Alan Ball died two years after this book was written and seemed so alive that he must still be around somewhere. I remembering playing for Southampton and always noted his managerial progress because of the England connection so when he died of a heart attack in 2007 I felt I'd lost a relative too. By a quirk of fate his funeral was two years to the day before my mother died.

I may have made this review a bit more personal to me but if you are a football fan then this is a must read. In a way, despite the problems he encounted along the way, he say the golden age of football from the sixties until it began to eat itself with the money men of the Premier League.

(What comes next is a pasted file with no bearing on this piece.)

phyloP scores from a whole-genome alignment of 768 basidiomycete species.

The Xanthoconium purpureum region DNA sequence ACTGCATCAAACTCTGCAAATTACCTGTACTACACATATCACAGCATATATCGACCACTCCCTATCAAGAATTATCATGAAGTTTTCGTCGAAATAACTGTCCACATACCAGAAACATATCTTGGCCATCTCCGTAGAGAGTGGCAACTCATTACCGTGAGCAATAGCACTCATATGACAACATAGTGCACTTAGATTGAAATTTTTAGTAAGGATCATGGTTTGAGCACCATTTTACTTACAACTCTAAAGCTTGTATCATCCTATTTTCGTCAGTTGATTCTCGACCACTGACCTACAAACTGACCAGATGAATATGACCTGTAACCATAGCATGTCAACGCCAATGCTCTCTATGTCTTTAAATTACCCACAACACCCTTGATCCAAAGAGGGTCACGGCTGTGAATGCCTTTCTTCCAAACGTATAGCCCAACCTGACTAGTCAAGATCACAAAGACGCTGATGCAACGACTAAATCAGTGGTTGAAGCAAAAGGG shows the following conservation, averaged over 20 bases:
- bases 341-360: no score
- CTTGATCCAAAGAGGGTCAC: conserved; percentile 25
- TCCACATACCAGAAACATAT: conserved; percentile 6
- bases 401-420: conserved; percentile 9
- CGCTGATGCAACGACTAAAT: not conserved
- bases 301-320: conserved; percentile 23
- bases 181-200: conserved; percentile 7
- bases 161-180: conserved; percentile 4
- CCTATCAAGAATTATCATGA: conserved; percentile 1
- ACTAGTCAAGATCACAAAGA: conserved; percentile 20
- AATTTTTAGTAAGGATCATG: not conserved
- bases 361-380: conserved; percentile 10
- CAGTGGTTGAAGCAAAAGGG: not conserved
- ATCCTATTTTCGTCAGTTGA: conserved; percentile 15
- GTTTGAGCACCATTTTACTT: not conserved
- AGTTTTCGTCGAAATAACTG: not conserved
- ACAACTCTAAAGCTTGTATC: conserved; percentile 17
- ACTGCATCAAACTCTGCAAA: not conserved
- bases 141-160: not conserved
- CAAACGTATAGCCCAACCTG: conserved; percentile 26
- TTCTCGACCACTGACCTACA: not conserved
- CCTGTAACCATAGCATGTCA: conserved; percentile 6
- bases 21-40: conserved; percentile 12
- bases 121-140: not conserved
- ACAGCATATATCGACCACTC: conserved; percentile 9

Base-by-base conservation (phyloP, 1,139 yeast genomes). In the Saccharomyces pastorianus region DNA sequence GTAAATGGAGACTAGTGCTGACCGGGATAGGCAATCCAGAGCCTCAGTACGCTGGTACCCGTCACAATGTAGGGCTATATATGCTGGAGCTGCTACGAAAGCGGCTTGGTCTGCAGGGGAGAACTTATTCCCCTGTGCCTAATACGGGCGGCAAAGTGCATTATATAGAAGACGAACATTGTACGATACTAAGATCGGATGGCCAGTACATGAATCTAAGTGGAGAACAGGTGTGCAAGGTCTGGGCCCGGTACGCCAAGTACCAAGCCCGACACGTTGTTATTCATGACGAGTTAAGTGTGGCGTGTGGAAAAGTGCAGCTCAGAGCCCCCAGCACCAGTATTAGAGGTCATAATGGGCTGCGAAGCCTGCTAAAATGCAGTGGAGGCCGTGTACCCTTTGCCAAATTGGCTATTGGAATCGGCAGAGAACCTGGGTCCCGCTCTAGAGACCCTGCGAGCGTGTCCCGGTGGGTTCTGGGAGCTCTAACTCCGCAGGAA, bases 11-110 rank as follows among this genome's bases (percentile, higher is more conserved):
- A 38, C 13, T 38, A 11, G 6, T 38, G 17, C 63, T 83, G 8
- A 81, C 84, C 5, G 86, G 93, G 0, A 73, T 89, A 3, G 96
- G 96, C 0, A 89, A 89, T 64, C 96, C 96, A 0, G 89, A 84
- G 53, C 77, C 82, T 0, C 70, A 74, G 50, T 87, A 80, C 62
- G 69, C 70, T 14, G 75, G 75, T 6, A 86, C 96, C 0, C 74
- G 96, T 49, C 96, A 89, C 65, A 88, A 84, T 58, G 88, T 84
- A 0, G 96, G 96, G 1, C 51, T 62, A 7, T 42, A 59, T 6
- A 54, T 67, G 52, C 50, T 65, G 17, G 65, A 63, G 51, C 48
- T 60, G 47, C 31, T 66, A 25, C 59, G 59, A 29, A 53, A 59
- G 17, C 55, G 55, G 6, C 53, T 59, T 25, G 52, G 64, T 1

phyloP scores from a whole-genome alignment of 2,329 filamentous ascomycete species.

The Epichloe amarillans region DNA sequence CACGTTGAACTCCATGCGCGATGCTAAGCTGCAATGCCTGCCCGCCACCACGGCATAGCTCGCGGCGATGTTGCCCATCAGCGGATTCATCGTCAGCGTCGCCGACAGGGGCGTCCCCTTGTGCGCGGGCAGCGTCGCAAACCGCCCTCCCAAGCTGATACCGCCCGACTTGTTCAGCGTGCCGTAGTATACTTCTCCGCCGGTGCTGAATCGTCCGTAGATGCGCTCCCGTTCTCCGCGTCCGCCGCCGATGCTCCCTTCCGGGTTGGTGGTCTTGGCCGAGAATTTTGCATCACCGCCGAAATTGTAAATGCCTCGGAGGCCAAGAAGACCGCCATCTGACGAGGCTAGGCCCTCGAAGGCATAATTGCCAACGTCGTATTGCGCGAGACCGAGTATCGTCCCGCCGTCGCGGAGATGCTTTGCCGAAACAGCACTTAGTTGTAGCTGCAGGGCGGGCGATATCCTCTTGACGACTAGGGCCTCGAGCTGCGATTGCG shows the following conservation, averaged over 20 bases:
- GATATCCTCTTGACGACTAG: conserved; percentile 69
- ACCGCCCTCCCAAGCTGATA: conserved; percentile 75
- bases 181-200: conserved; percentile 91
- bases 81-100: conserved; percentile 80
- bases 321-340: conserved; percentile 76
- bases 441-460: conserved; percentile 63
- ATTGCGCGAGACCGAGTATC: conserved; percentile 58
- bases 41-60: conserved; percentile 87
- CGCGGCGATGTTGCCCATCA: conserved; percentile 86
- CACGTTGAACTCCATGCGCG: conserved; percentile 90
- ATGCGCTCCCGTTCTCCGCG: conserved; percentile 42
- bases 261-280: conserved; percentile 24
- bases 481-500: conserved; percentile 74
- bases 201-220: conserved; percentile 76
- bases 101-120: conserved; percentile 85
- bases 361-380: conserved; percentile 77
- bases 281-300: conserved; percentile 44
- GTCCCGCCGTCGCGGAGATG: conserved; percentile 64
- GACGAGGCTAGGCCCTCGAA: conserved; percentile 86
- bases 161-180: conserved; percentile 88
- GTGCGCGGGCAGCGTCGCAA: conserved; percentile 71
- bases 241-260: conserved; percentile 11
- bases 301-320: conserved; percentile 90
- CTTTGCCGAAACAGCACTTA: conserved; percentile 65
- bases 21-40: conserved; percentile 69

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Format: Hardcover
The book not only had an emotional feel to it but i felt it was written in a quite frank and truth telling manner, it lets the reader know exactly what happens in some footballing clubs and lets the suppoters know that they should be venting anger out on the men in suits and not just the manger and players when things are not going well with their clubs, i would recommend this book as a great stocking filler, and a must read for fans of Stoke, Portsmouth, Southampton and Manchester City which will hopefully change some peoples views of this great 66 ledgend.
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Format: Paperback